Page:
A slow end to 2023
The NAB Cashless Retail Sales Index continued to improve into February, a welcome trend after the weak sales experienced at the end of 2018.
“Annual growth in cashless sales has continued to improve this month with NAB’s Cashless Retail Index reporting growth of 9.4% yoy up from 8.8% in January, which is the fastest rate since mid-2016.
“Our mapping of the “official” ABS measure also implies an increase in monthly growth in February of 0.7% mom, although we note the divergence in the two series in January, suggesting some uncertainty around our estimate or perhaps the possibility that the official measure will be revised.
“Turning to our spending data, spending growth in the ACT, NSW, WA, SA and ACT has been trending strongly upwards whilst growth in QLD and VIC has stabilised. Interestingly, where WA has lagged behind all other states since back to January 2015, the state’s annual spending growth has now overtaken Queensland.
“In terms of business conditions, the retail sector is still considered to be underperforming when compared with other industries. However, this month’s NAB Business Survey recorded the best business conditions score for the retail sector in 8 months and is now in positive territory in trend terms. Retail confidence has followed suit, picking up slightly this month in trend terms. Whilst a positive sign, particularly when considered against a backdrop of strong employment growth, these results should be interpreted with caution due to the changing seasonal patterns of this sector. With wages growth still subdued and the cost of living pressures weighing heavily on households, NAB’s The Forward View foresees household spending at a relatively subdued 2.5% through 2018 and 2019, before strengthening a touch to 2.7% in 2020.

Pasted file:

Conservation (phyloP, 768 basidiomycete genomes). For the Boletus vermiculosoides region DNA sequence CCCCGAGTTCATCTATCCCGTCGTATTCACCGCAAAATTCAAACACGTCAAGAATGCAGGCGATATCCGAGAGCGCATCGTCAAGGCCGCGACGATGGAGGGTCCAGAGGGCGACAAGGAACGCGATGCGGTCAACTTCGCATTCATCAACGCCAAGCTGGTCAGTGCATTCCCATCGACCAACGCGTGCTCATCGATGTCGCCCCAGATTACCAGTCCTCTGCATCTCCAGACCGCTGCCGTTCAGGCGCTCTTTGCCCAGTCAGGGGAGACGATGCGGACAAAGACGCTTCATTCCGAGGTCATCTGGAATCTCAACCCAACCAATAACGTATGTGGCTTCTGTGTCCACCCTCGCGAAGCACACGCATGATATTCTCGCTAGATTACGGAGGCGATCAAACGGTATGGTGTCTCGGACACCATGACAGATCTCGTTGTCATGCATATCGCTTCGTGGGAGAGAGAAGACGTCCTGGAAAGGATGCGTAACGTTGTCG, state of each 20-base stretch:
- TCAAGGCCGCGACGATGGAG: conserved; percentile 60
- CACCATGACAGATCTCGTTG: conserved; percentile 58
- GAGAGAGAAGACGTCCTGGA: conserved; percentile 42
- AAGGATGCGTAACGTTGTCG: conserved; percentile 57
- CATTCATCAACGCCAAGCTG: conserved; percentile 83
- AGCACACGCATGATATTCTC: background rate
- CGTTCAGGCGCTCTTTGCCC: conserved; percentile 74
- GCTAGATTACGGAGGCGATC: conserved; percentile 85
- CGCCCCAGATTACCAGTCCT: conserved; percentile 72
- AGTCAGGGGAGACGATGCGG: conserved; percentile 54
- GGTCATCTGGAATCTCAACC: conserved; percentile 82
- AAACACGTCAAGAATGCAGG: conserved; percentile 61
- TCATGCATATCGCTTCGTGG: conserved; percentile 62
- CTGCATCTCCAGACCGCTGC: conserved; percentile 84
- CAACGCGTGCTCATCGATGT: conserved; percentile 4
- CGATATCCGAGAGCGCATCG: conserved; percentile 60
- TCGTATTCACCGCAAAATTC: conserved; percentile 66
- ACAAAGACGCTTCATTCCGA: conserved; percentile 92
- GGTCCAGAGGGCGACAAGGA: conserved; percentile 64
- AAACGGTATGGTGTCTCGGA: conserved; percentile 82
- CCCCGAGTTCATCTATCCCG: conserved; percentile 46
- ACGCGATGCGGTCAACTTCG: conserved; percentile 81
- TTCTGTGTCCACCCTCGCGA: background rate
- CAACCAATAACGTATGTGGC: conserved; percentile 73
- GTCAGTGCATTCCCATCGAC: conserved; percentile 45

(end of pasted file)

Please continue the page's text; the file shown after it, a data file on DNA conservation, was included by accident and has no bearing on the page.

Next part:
“NAB’s index is derived from personal transaction data from NAB platforms (around 2 million transactions per day) and includes all cashless retail spending by consumers using debit and credit cards (both in person and online), BPAY and Paypal. NAB’s Cashless Retail Index is reasonably assumed to be representative of aggregate non-cash retail sales in Australia given its large sample size. The average growth rate for NAB’s index is stronger than the official ABS measure of retail trade given that it does not capture cash transactions, which is why we use our mapping equations to forecast the official ABS measure of retail trade. RBA research suggests 18% of the value of retail trade occurred via cash in 2016. Over time, the growth rates of the two series are likely to come together.”
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